Guantanamo’s Anniversary, Explainer of the Year, and the Golden Age of Publishing
The week’s most interesting Slate stories.
John Moore/Getty Images.
“The Great Gitmo Blackout: The 10th anniversary of Guantanamo Bay and whether we should remember about forgetting,” by Dahlia Lithwick. Ten Guantanamo Bay received its first prisoners on Jan. 11, 2002. While the rest of the world commemorates Gitmo’s opening with shame and reproach, Americans are going about their business as usual. Lithwick thinks this reflects the sense of “inevitability” and “invisibility” that has always surrounded the prison camp: We somehow imagine that no alternatives existed at the time, and we don’t want to examine the details too closely. How can we address our collective amnesia?
“Vote for the Callous Jerk! At Bain Capital, Mitt Romney was a cold, ruthless destroyer of jobs and families. Does America need someone like that in the White House?” by Matthew Yglesias. “Almost every successful business career is built on the ashes of doomed factories, pink-slipped workers, and towns laid to waste,” Yglesias remarks. “Restructuring troubled firms is often the best way to preserve jobs and shareholder value in the long run.” No one likes defending a practice with such painful consequences for households and families, but should we consider the possibility that Bain’s business practices required moral courage?
“Girl Trouble: What Caitlin Flanagan’s new book Girl Land gets wrong about girls,” by Katie Roiphe. According to Roiphe, what this study in modern girlhood lacks in acuity it makes up for in diaries and canopy beds, cooing solicitousness and sentimental naiveté. If Flanagan lulls you into thinking that girls are delicate creatures, Roiphe’s criticism will clear that right up for you. “One begins to get the sense that Caitlin Flanagan’s Girl Land has one inhabitant: Caitlin Flanagan,” she gripes.
“Ifs, Ands, and Butts: The Supreme Court gets the full-monty treatment,” by Dahlia Lithwick. Supreme Court Justices this week are absorbed in forced contemplation of naked butts with the return of FCC v. Fox, a case which several years ago challenged the FCC’s “fleeting expletives” policy. Is it reasonable to expect indecency-free zones on broadcast TV?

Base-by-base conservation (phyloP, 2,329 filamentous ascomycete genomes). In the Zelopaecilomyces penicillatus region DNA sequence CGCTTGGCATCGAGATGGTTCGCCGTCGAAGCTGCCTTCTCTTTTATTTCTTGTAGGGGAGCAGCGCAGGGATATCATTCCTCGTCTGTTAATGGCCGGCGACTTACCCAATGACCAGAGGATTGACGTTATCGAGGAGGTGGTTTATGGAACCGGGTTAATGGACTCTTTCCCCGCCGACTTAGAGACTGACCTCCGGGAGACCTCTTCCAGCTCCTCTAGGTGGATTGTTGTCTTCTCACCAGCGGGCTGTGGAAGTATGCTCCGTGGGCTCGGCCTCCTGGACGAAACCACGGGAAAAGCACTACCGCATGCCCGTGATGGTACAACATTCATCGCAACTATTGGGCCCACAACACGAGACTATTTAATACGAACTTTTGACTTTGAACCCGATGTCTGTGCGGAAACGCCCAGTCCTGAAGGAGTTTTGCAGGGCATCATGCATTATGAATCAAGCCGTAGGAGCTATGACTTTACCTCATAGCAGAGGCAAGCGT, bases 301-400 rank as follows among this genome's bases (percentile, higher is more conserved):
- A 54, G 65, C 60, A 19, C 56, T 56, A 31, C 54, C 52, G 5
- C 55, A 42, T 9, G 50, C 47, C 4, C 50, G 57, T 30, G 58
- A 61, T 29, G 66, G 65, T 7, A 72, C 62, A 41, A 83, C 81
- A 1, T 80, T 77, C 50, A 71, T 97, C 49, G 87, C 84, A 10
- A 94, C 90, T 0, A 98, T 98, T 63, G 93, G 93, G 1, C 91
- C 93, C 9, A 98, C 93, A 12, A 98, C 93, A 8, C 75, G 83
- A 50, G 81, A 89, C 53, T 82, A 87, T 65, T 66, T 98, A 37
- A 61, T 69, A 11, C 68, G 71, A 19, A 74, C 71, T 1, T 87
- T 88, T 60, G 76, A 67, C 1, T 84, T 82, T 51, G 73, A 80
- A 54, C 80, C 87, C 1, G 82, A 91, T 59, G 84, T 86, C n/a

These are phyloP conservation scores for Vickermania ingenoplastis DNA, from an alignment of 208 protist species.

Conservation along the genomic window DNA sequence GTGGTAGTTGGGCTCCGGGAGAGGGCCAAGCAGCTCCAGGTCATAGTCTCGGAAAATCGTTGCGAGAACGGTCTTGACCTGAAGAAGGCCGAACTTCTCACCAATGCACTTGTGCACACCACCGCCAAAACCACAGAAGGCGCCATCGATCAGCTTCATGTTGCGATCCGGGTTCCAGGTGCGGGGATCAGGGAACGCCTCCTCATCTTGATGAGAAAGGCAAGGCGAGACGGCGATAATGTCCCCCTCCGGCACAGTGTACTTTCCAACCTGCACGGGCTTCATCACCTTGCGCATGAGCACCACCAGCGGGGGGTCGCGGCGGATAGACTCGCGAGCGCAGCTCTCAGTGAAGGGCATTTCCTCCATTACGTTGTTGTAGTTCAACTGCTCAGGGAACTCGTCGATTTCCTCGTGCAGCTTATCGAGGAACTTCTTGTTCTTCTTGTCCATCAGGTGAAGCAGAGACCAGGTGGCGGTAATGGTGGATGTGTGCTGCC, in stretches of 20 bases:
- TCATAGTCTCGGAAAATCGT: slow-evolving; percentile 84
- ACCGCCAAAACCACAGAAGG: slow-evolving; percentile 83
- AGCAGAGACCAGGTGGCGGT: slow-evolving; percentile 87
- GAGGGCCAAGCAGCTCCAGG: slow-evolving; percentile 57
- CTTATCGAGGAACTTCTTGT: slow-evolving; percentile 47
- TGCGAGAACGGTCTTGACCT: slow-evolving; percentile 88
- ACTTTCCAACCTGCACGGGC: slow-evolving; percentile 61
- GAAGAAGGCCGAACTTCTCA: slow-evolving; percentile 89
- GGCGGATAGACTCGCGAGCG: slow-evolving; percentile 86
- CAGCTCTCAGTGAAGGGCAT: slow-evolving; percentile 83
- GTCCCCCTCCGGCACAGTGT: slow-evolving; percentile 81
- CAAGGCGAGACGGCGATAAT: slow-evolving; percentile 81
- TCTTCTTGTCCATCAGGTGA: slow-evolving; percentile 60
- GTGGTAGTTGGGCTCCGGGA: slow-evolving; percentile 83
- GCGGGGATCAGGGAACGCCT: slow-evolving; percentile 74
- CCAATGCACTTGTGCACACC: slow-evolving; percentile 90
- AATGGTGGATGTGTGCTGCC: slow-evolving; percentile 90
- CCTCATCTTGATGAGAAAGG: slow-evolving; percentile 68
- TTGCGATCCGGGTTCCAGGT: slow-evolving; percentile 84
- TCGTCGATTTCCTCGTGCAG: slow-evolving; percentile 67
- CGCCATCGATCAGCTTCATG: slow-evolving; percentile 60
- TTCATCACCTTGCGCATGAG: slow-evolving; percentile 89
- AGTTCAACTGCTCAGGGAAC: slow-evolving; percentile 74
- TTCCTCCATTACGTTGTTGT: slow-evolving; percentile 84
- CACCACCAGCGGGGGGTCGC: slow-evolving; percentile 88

“Why Are Smart People Usually Ugly? An answer to the Explainer's 2011 Question of the Year,” by Daniel Engber. Engber took up his annual practice of answering the readers’ choice for question of the year, and it was a doozy. But, “They’re not,” says Engber. In fact, a battery of studies in which subjects were able to roughly rank peoples’ intelligence based on their headshots suggests that smarter people are generally prettier, too (or at least, dumber people are uglier). All of which, Engber notes, raises another question: Why do so many people assume that intelligence and unattractiveness go hand-in-hand? Maybe it’s the fault of famous ugly geniuses like Jean-Paul Sartre and Beethoven.
“All the Young Dudes: A posthumous memoir goes behind the scenes at the celebrated publisher of Burroughs, Lawrence, and Malcolm X,” by Choire Sicha. From his dabbling in Parisian literary magazines to his tenure at the groundbreaking Grove Press (which brought Samuel Beckett and Harold Pinter to U.S. audiences), writer and editor Richard Seaver embodied the “Golden Age of Publishing.” His memoir, The Tender Hour of Night, released three years after his death, captures his debonair and innovative spirit. But, as Sicha argues, the book casts an unwitting light on the sexism that plagued Grove until it closed in 1971. Seaver was unapologetic in his exclusion of female voices—and that’s a hard fact for even his biggest fangirls to swallow.
“Free Willy: Should prison inmates have the right to masturbate?” by Dave Johns. Bans on porn and masturbation in state prisons have led several convicts to protest the the criminal justice system’s draconian sex policies. New research indicates that, far from inciting rape and harassment, access to porn correlates with a decrease in sex crimes—something that would definitely benefit prison culture. More abstractly, Johns asks, is masturbation an unalienable right, and does suppressing it constitute cruel and unusual punishment?
“I’m Not Here To Make Friends: Google’s disastrous decision to muck up its search results with stuff from your social network,” by Farhad Manjoo. Manjoo didn’t mind when Google personalized its search results—why shouldn’t your past online activity help determine what sites you’re shown? But he loathes the new social search, which bombards his focused web queries with irrelevant data from friends who are just as unschooled as he is in the preparation of Pakistani biryani. ”While my friends are thoughtful and knowledgeable people, their views on the tens of thousands of large and small inquiries that I bring to Google every year are almost always irrelevant. “
“Fire Congress, Dump Mississippi and Alaska: How a private-equity firm would refurbish the United States for quick resale to China,” by Will Oremus. With America foundering, Oremus decides it’s time to streamline the whole thing for a leveraged buyout. Where will he start? Well, “merging the United States with a resource-rich neighbor” like Canada “could lead to exciting synergies.”
“Porky Pig: In early America, farm animals took the blame for zoophilic sex,” by Jesse Bering. A visit to a pig farm gets Bering wondering about animal intelligence, which leads him, finally, to puzzle over the oozy question of nonhuman sexual consent. Along the way he unearths stupefying records from Colonial New England’s “other witch hunt,” during which alleged zoophiles and their four-legged ‘partners” were tried and executed for interspecies intercourse.
Katy Waldman is a Slate assistant editor.